I’ve written many times about Jon Beasley-Murray’s awe-inspiring work with Wikipedia in his courses. I’ve always hoped that this approach could be applied more widely, so when Dr. James Heilman, another UBC Wikipedian, offered to hook us up with the Wikipedia Education Program (WEP), I was enthused. Last fall, we had a very well-attended session on Wikipedia in Higher Education, featuring great talks by Jon and James, and a virtual visit from Dr. Jonathan Obar from the WEP.
The discussion was excellent, the energy was exciting, it felt like a perfect event. But to be honest, I was a little disappointed by the outcome. I think the session did generate interest and activity in using the somewhat safer UBC Wiki (we’ve seen consistent growth in terms of coursework), but my hopes of creating a cohort of five or six instructors in the WEP, and training some UBC-based Campus Ambassadors, never really materialized. In retrospect, I wish I had worked those angles harder.
Thankfully, UBC Professor of History Tina Loo is as adventurous in her practice as she is on the mountains. She took advantage of the WEP on her own, and developed a set of amazing resources on North American Environmental History over the last semester.
Tina has written a detailed and insightful overview of her process, and I urge you to read it. It’s hard to isolate just a few key quotes, but some themes jumped out at me.
On student engagement:
…what led me to experiment was something far more prosaic and self-centred; namely my frustrations in the classroom. For the past two years, a pile of unclaimed HIST 396 term papers has accumulated in the corner of my office, evidence of my failure to engage students adequately. It was as if the energy and anxiety that went into these fifteen- to eighteen-page tomes dissipated completely when they were handed in. The authors of these abandoned papers didn’t, it seems, care how their ideas and arguments resonated with their audience – me. Increasingly, it seemed ridiculous to have students spend time doing something they weren’t interested in and for me to spend time doing something they weren’t interested in; namely writing comments.
…The public nature of Wikipedia, and the fact students felt they were contributing to something that would live on after the class was over made the task of writing an entry exhilarating and intimidating at the same time. The self-consciousness that came from writing something that wasn’t just for me, a TA, or, at most, the other students in the class, translated into a level of care about both the form and content of their writing that I don’t always see.
Nor was it just the size of the audience that made them self-conscious; it was also who was in the audience. For instance, the entries on hydro dams in British Columbia attracted the attention of an engineer with Hydro Quebec (a self-confessed “dam geek”), a bureaucrat with the provincial Ministry of Energy and Mines, and people who lived in communities adjacent to the dam.
On embracing the risk of working in the open:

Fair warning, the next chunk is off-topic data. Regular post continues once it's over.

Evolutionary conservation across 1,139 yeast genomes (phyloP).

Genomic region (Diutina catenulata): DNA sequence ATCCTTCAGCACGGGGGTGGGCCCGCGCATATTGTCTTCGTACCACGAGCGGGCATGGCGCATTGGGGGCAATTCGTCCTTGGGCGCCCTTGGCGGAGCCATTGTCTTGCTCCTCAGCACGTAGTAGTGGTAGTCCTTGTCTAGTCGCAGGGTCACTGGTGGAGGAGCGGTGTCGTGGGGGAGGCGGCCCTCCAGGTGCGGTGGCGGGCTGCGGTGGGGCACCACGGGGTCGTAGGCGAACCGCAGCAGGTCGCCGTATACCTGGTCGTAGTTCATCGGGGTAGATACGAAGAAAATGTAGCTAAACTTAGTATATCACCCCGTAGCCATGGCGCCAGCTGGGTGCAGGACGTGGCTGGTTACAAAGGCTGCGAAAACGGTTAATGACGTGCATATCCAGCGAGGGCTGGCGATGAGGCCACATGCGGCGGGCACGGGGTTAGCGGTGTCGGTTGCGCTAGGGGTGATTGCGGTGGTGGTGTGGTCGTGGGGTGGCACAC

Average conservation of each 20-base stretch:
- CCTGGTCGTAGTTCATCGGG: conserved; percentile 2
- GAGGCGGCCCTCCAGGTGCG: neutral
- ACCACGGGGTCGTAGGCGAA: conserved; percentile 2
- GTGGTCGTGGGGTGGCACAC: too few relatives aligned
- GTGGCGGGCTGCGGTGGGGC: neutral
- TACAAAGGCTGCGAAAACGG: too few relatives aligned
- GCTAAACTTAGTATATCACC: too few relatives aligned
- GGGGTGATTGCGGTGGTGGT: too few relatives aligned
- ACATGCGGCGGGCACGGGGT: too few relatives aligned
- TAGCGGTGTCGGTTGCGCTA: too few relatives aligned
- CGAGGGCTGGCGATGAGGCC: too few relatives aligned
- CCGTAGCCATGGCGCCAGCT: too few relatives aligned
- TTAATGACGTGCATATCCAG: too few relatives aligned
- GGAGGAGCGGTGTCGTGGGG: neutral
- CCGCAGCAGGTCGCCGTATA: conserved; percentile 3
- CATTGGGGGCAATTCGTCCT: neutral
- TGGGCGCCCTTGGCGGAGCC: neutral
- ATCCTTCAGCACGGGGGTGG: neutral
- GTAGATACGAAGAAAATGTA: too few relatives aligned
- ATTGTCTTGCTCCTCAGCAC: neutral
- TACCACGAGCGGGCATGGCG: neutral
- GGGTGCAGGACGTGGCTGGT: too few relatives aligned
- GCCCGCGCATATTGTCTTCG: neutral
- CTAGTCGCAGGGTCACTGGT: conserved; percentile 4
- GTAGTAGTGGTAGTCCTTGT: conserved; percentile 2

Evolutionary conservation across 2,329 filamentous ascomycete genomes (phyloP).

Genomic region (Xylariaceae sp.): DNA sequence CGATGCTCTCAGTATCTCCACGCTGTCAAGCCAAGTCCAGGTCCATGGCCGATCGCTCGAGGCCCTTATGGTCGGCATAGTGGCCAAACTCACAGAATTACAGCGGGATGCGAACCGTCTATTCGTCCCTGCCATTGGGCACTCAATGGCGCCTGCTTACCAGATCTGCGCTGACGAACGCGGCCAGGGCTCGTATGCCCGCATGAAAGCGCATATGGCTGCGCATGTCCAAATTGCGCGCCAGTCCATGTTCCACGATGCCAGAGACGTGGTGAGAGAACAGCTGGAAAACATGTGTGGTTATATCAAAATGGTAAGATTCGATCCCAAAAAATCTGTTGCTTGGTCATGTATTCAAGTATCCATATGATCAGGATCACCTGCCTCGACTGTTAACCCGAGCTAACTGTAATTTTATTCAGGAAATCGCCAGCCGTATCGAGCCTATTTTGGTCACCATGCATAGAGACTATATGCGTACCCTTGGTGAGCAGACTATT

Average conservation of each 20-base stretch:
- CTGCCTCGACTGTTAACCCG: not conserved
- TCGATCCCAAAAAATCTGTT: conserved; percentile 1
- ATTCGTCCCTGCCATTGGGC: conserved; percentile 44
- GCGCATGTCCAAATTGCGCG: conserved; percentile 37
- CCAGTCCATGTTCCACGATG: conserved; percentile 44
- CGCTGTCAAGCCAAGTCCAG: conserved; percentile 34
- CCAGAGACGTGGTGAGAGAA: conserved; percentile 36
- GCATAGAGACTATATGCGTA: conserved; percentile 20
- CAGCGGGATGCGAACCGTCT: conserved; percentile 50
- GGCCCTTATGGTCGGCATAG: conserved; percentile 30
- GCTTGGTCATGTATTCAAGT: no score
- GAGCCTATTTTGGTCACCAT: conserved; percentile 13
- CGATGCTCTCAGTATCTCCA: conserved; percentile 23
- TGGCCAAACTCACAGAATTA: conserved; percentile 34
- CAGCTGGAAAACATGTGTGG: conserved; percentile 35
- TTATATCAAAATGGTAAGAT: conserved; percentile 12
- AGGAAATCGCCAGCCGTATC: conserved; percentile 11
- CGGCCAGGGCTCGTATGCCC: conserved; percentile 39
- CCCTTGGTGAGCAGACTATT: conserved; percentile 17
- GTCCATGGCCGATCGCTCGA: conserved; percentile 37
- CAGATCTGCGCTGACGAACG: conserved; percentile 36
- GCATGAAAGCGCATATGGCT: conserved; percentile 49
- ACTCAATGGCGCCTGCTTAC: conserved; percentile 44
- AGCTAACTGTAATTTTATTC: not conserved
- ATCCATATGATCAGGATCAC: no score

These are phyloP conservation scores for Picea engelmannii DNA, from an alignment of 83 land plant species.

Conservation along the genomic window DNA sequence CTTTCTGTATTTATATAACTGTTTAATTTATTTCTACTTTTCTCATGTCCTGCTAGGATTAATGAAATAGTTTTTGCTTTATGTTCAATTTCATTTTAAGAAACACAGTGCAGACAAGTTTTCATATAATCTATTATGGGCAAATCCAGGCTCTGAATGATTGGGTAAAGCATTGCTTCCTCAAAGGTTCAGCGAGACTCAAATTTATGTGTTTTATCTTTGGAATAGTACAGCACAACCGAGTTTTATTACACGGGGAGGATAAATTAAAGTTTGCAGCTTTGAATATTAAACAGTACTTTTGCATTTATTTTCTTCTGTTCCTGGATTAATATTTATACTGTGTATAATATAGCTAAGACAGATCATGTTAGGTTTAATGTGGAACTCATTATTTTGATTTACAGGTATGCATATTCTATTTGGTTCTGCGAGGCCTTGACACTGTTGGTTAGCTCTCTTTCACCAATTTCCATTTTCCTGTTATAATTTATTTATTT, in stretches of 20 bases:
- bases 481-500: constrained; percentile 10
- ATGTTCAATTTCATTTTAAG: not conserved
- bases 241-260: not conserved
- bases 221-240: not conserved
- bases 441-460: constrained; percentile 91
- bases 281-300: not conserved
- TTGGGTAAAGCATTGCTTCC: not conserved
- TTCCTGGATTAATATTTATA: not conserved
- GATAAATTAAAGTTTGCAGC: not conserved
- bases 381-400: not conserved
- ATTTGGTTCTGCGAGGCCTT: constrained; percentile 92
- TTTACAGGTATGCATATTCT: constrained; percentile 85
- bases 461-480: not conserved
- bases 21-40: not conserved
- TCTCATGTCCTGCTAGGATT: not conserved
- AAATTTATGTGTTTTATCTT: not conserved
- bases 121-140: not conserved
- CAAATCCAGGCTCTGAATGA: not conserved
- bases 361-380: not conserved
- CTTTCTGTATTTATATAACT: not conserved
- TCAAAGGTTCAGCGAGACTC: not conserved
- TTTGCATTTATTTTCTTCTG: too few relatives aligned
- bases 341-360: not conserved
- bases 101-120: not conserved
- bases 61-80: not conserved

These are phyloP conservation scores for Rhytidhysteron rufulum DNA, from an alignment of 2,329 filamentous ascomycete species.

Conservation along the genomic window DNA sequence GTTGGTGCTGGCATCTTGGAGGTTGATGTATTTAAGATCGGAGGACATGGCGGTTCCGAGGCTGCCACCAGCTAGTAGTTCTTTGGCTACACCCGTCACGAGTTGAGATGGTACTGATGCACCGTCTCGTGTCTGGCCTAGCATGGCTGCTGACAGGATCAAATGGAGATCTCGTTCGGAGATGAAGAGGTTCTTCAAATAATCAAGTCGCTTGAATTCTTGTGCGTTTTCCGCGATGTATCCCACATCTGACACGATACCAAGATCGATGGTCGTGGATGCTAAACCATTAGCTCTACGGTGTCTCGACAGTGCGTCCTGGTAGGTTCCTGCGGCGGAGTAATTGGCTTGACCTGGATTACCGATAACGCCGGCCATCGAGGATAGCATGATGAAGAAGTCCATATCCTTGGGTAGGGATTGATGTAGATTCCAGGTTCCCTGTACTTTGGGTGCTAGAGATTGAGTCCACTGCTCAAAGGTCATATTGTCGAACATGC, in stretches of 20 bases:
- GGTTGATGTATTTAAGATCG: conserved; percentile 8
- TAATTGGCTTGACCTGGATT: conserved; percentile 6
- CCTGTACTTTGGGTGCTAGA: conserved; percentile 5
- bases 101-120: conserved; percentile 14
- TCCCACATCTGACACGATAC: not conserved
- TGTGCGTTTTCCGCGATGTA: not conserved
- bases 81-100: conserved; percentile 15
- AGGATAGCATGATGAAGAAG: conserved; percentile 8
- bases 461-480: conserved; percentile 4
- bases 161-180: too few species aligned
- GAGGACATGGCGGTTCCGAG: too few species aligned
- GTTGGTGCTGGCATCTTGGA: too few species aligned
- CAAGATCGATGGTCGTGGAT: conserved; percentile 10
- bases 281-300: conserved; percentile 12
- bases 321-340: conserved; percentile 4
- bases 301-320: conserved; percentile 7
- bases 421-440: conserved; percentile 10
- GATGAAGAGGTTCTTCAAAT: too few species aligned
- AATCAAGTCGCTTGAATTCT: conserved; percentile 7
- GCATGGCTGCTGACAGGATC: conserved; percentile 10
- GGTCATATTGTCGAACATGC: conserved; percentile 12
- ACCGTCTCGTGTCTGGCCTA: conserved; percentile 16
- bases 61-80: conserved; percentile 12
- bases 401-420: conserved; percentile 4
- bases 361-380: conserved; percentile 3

When Wikipedians like these took issue with what they wrote, the students couldn’t just be self-conscious: they also had to respond. Learning how to explain why they had written what they had, to defend it respectfully, and to modify it in light of valid criticism was incredibly valuable. I was impressed with how the students stood up for themselves, especially given that not all community members abided by the first rule of Wikipedia: “Don’t bite the newbies!”
…No amount of in-class peer review or comments from me on drafts could replicate the range of questions that came from the Wikipedia community. Agree or not with the substance or tone of their comments, the contributions these anonymous Wikipedians made to my students’ learning is why I consider that I outsourced part of my teaching last term.
On enriching traditional and “new” literacy skills:
In the end, the value of the Wikipedia assignment lies in giving students first hand experience in constructing knowledge. Writing the articles showed them how it’s made; that it changes over time, and it does so in part as a result of competition and cooperation. Knowledge is a compromise, willing and grudging. It’s the outcome of exercising power and it is powerful.
Even though students wrote encyclopedia entries rather than conventional essays, the way they did so – through a Wiki – taught them important lessons about the nature of knowledge and the construction of arguments. In this case, the [social] medium was the [learning] message.
So… highly engaged students, enriched research and composition, creating useful public resources (read by thousands) — without spending a dime on proprietary software, and nobody needs an iPad to play along. Direct and indirect support was provided by the Wikimedia Foundation and the Wikipedia community.
As it stands, the Wikipedia Education Program is eager to enlist more schools. If you are in Canada, drop Jonathan Obar a line, you will almost certainly receive an enthusiastic welcome and remarkable support in your journey.
In the meantime, kudos to Jon, James, Tina and the others who are charting the path.
This work is licensed under a Creative Commons Attribution 4.0 International License.